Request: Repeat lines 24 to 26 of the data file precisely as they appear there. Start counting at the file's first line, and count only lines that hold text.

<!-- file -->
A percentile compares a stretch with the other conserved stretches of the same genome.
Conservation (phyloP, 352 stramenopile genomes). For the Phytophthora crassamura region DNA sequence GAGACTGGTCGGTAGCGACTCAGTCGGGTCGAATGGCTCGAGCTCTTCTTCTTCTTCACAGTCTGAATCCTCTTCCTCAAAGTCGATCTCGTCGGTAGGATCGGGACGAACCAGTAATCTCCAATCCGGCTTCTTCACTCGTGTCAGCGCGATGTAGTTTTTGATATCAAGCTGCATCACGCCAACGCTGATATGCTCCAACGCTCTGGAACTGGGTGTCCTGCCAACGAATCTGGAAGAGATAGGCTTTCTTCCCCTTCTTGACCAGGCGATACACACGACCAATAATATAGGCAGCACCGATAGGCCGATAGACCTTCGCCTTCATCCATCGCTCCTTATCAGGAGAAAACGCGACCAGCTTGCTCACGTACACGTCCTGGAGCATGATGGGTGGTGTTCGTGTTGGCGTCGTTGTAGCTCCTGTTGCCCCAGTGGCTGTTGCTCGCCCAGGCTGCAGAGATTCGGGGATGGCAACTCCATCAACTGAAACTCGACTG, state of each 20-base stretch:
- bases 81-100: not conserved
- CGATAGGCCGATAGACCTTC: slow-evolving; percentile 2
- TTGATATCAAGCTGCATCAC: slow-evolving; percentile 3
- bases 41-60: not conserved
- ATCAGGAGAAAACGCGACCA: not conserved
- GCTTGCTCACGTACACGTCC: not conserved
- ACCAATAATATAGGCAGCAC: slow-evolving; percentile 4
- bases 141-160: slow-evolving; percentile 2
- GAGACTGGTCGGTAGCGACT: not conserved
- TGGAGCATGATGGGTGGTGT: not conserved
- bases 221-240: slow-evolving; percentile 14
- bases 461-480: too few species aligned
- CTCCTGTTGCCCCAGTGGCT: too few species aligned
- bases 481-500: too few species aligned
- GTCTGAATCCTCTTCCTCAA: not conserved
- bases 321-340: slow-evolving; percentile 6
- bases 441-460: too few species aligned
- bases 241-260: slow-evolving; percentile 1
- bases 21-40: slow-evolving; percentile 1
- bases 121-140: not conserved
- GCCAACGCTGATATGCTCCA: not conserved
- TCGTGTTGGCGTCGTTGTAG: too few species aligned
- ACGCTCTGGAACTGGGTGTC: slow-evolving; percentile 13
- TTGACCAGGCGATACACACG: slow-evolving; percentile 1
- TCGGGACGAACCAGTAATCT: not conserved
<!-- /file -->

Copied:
- TCGTGTTGGCGTCGTTGTAG: too few species aligned
- ACGCTCTGGAACTGGGTGTC: slow-evolving; percentile 13
- TTGACCAGGCGATACACACG: slow-evolving; percentile 1